program, as well as for the courses. Please address standards that are “not met” in individual courses at the end
of the report.
You must complete your review within the time frame specified and send your report to DEAC on time,
typically within 4 to 6 weeks. Failure to do so may result in you not being asked to do future reviews. The
identity of all subject specialists is held in confidence; therefore, DO NOT write your name or other
identifying information on your report.
Your report will be sent to the institution by DEAC staff. You should e-mail your report to the Manager of
Institutional Development and Assessment ([email protected]). Please include “Subject Specialist
Report” in the subject line of your e-mail. Once you receive a confirmation from DEAC that your report has
been received, you must destroy any notes and copies of your report. You are permitted to keep the course
materials and textbooks.
Checklist for the Off-Site Subject Specialist
As an off-site subject specialist, you will want to be certain that you have access to the items below before
proceeding with your course/program evaluation. For each course or program to be evaluated, you should
access to:
___ A copy of the Course/Program Report;
___ For degree programs, a certain number of representative course(s), including texts, study guides,
examinations, any kits, and other components that may be listed as a part of the program. If the course is
online, you should have access information;
___ A summary of course outcomes/objectives and features of the text;
___ An outline of lesson/course titles for all courses in the program;
___ Copies of the resume(s) of the instructors who will be instructing/servicing the course/program;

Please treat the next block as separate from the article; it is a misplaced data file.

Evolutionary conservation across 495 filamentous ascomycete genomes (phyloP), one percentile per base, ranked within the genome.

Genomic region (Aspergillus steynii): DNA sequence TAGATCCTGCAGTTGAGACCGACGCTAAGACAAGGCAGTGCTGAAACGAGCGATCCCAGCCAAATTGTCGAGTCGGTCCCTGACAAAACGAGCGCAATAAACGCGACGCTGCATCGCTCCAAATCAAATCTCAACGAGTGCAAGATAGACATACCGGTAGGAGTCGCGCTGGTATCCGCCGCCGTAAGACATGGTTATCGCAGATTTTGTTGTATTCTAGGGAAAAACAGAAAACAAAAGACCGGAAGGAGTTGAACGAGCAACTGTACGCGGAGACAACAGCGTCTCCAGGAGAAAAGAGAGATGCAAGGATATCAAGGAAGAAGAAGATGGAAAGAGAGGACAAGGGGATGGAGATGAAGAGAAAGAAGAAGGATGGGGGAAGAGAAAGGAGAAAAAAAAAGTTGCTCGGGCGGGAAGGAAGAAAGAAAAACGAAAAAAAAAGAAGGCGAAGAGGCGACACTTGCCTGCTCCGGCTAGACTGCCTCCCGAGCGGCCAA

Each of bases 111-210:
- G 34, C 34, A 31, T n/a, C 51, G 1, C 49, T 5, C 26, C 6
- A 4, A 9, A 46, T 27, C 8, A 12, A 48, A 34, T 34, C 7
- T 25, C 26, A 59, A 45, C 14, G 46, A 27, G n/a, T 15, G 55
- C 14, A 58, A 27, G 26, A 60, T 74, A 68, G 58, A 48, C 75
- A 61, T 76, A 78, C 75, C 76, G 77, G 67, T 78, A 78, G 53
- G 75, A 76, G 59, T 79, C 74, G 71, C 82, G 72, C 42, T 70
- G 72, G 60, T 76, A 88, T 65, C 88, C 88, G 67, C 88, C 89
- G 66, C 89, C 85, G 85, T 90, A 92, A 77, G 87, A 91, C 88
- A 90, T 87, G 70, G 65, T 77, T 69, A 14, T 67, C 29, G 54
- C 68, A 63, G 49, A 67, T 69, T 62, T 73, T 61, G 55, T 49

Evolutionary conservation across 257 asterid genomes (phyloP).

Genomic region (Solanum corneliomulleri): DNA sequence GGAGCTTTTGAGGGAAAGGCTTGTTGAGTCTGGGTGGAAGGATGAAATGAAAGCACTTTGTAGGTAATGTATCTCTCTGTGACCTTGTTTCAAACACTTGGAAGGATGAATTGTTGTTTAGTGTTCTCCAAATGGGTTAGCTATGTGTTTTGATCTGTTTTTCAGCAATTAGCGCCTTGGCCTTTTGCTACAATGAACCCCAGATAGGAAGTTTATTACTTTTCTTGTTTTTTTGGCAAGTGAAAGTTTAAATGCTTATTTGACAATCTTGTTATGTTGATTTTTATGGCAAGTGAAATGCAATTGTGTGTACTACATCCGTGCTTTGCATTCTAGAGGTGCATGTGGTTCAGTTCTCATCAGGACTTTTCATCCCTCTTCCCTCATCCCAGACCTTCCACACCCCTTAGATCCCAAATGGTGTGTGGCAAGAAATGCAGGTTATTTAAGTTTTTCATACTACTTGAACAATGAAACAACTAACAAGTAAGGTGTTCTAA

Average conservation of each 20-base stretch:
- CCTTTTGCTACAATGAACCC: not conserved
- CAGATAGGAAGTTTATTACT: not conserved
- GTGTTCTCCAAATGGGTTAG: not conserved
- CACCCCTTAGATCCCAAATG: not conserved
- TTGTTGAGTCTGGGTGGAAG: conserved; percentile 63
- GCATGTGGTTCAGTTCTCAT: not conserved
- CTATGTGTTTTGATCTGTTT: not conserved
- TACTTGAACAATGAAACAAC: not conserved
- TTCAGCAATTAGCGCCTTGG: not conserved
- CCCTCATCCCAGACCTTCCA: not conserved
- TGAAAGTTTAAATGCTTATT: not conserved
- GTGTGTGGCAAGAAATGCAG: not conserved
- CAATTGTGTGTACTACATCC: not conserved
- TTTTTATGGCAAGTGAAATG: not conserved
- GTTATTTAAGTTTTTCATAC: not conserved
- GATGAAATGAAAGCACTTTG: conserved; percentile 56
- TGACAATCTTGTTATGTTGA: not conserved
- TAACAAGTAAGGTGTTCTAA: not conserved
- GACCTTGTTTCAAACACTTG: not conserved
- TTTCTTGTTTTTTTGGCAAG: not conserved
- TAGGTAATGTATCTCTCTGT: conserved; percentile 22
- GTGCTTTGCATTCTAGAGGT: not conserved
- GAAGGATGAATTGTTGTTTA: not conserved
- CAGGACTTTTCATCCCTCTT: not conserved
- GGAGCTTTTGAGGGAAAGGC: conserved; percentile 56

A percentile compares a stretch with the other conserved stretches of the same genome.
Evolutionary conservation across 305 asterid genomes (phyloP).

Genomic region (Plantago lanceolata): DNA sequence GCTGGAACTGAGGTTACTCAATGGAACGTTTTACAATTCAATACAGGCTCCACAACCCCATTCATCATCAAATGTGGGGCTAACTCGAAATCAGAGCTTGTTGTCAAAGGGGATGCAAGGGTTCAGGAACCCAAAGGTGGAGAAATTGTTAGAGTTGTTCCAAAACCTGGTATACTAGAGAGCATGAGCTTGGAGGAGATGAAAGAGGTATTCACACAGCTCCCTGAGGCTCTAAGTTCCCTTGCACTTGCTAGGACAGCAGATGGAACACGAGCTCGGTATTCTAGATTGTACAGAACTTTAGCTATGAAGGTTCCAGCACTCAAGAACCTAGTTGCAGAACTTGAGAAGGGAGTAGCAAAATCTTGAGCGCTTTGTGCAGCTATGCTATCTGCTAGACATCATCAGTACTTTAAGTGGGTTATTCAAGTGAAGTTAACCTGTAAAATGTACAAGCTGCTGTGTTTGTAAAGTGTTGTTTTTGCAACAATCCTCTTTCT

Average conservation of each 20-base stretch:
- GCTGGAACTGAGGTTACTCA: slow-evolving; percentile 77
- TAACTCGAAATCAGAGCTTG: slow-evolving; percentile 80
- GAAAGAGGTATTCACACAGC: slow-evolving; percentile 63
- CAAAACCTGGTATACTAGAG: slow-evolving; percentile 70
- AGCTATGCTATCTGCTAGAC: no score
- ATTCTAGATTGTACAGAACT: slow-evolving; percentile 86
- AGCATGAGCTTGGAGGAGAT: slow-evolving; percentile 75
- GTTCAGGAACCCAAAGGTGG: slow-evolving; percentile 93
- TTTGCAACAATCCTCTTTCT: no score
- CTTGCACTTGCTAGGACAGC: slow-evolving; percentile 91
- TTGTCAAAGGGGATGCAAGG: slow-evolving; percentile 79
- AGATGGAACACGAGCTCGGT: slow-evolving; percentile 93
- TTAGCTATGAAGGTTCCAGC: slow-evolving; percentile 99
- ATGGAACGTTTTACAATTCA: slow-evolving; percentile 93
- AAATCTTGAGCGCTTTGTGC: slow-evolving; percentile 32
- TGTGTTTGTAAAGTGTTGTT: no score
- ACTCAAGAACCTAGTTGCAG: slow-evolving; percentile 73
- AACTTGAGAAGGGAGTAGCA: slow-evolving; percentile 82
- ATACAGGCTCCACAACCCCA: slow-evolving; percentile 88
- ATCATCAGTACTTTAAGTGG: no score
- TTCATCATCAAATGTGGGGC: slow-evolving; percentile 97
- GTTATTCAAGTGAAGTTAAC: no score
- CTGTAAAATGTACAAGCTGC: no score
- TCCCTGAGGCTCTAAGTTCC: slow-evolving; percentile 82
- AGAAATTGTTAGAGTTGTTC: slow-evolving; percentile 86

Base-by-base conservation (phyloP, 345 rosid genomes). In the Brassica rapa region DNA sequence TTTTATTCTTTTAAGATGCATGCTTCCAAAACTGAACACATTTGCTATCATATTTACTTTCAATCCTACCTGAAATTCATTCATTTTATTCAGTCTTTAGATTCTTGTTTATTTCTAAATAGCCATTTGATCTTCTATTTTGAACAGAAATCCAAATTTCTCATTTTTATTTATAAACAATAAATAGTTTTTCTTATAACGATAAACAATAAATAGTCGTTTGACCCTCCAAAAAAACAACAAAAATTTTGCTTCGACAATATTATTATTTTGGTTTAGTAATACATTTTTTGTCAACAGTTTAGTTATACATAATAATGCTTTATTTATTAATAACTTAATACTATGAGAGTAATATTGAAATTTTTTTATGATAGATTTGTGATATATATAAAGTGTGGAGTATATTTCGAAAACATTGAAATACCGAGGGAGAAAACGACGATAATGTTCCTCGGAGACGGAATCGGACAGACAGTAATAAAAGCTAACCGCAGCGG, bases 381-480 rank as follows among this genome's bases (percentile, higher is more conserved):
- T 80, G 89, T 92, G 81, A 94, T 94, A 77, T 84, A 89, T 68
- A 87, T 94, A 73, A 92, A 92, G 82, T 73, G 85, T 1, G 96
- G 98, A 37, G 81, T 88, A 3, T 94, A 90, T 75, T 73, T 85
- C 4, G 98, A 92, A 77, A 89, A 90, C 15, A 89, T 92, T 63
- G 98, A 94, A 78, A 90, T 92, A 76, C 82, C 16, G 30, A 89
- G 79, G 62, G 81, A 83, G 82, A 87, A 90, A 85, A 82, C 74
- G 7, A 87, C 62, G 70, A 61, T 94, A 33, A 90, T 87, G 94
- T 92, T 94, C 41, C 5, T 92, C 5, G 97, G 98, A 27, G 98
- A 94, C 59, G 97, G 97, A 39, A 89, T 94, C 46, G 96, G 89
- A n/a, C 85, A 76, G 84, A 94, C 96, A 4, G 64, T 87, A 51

___ Copies of the resume(s) of the subject matter expert(s)/author(s) who prepared the materials;
Distance Education Accrediting Commission, 1101 17th Street, NW, Suite 808, Washington, DC 20036
6/15
3
G.5. – Guide to Writing an Off-Site Subject Specialist’s Report
DEAC - 2015
___ The Enrollment agreement;
___ Copies of the examinations and examination solutions;
___ Copies of all advertising, promotional literature and school catalog;
___ The URL for institution’s Website containing promotional information;
___ A copy of the Rating Form for Off-Site Vocational Subject Specialists, or if you are reviewing a degree
course/program, the Rating Form for Off-Site Degree Subject Specialists. These rating forms contain the
accreditation standards. You should also have a copy of the appropriate templates needed to write your
report. Copies of these documents are e-mailed to you when you accept the assignment, and they may also
be downloaded from DEAC’s website at www.DEAC.org (under Volunteers tab and Evaluator’s
Document, scroll to the bottom and select under the Templates section.
If you are missing any of these items, please e-mail [email protected]
Ratings and Comments
As you review the course materials, answer the questions on the “F.2. Rating Form for Off-Site Vocational
Subject Specialists” or the “F.3. Rating Form for Degree Subject Specialists,” and make notes in the “Notes”
section. This form is for your personal use; do not send it to DEAC. Only your final Subject Specialist Report
goes to DEAC. Your comments should address the issues of whether or not the course/program meets the
minimum standards. You should tell the institution what you perceive are the strengths of the course/program,
what aspects concern you, and what potential changes you believe might improve the course/program within
the context of a viable distance study program.
When determining your “findings,” you must reflect on each standard. Please remember that the institution
must respond to any “partially meets” or “does not meet” findings. Here are some guidelines:
Meets Standard = Yes, the course/program meets the intent of the standard overall. (Please make certain
that you evaluate each item according to DEAC Standards, not your personal feelings.)
Partially Meets Standard = Yes, the course/program meets some of the elements of the standard, but